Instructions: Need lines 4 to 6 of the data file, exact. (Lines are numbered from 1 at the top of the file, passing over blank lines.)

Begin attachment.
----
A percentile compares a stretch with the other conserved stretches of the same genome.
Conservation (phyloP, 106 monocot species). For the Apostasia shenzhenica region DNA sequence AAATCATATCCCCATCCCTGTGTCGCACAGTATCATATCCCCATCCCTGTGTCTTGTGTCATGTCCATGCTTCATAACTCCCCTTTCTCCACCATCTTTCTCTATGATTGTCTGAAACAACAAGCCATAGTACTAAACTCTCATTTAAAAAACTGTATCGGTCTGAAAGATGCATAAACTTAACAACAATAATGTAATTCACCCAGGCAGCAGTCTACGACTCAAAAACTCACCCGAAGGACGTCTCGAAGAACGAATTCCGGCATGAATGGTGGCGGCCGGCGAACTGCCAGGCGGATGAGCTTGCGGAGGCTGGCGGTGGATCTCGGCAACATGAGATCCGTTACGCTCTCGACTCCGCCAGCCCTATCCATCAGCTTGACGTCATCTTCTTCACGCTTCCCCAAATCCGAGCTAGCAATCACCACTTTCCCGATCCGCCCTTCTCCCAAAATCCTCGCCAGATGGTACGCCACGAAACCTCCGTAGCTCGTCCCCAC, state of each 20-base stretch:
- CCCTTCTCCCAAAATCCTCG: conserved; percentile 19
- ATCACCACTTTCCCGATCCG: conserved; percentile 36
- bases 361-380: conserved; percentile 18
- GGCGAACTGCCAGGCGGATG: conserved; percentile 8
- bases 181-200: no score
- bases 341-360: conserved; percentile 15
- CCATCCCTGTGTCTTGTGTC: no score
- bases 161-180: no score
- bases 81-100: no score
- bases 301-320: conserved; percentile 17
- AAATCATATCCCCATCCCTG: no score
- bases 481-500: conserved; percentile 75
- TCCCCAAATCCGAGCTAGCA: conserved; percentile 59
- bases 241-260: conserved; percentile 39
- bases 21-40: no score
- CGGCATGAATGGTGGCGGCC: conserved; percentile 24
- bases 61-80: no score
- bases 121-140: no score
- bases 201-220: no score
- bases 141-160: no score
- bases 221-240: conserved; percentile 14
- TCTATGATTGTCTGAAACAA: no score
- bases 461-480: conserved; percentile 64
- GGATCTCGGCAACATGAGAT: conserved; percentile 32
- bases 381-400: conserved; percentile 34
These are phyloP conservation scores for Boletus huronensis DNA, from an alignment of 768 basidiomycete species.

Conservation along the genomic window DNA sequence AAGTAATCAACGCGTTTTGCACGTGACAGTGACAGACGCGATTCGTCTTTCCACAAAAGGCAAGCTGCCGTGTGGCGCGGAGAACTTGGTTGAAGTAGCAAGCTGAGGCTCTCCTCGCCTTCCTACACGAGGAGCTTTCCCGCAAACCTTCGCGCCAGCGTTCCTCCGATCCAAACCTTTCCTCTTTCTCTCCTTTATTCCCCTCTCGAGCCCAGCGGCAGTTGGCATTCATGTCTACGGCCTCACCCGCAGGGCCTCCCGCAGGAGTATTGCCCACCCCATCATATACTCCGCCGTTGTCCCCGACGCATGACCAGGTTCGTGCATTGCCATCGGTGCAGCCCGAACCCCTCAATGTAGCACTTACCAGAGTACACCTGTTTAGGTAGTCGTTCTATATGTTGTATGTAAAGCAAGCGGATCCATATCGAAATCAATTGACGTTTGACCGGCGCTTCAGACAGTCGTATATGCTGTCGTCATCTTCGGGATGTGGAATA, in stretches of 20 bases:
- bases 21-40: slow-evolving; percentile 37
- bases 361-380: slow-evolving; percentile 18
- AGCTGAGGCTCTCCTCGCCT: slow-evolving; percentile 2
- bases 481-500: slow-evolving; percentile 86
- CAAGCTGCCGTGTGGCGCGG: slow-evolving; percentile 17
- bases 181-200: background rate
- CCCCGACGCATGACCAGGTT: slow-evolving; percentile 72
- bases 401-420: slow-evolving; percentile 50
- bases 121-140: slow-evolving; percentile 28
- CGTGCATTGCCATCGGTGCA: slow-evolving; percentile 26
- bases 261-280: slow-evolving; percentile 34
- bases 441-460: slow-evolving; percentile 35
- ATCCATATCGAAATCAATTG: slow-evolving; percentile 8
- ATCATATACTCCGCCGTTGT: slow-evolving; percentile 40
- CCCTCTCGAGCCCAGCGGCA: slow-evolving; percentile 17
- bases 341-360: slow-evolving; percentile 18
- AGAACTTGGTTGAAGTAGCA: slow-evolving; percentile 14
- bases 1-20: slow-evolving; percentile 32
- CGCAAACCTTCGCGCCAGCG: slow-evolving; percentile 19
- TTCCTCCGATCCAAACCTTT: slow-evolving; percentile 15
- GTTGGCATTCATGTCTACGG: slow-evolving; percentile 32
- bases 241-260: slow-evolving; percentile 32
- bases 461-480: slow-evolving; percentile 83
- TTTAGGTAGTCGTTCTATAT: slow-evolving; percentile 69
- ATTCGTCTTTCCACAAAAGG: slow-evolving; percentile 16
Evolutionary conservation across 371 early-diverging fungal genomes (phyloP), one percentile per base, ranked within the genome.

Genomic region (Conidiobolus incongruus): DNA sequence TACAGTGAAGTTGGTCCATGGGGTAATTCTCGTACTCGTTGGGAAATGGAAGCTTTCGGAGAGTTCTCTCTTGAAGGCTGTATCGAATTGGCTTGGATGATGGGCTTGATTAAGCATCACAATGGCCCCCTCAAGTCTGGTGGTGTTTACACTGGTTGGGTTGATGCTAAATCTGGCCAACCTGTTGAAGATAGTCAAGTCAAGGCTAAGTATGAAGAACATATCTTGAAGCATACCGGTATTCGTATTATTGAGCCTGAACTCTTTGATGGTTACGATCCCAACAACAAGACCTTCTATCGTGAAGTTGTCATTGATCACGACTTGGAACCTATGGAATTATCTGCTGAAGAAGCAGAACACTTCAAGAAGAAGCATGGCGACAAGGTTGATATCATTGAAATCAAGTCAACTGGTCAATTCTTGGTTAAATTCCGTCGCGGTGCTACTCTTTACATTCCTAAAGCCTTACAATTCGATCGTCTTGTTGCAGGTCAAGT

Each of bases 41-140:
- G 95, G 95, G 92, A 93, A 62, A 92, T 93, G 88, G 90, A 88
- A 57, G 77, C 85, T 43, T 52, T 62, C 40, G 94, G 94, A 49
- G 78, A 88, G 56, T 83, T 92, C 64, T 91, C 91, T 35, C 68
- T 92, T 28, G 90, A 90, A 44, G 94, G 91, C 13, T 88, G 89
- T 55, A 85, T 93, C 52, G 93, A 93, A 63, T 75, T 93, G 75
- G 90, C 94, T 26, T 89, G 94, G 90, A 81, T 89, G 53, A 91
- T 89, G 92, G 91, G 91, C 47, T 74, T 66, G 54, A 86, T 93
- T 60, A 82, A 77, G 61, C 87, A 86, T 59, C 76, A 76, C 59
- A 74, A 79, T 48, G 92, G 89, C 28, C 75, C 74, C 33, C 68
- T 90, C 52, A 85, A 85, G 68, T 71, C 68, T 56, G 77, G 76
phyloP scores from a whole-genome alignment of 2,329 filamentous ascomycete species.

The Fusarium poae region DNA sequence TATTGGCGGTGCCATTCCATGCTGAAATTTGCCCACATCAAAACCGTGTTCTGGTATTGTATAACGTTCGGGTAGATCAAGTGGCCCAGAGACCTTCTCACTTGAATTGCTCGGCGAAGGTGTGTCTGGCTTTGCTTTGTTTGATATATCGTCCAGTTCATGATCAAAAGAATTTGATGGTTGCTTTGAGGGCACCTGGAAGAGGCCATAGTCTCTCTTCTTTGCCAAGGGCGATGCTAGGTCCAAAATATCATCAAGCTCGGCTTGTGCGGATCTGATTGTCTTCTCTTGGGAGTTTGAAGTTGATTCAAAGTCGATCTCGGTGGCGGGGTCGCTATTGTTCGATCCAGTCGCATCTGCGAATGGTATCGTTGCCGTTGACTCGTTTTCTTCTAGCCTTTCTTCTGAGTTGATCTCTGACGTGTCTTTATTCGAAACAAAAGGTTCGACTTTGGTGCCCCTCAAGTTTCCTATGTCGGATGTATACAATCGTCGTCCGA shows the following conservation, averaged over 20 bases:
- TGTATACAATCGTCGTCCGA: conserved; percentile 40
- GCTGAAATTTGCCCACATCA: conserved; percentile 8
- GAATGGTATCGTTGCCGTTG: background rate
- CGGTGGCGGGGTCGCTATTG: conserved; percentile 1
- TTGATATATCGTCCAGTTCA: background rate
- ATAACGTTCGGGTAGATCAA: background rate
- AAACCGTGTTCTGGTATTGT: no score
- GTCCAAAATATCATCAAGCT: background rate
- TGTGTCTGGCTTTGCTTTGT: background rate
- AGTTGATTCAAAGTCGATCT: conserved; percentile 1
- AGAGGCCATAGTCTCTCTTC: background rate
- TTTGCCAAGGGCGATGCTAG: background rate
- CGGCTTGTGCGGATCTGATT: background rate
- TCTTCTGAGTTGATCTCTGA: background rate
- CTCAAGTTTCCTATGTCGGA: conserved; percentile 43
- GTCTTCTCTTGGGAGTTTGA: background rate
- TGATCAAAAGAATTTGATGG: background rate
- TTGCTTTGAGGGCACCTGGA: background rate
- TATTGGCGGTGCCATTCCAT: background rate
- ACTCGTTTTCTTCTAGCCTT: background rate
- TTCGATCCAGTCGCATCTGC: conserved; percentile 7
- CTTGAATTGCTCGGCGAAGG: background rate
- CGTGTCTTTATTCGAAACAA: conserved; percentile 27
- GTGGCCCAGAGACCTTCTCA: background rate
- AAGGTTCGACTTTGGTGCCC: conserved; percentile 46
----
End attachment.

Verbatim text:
- ATCACCACTTTCCCGATCCG: conserved; percentile 36
- bases 361-380: conserved; percentile 18
- GGCGAACTGCCAGGCGGATG: conserved; percentile 8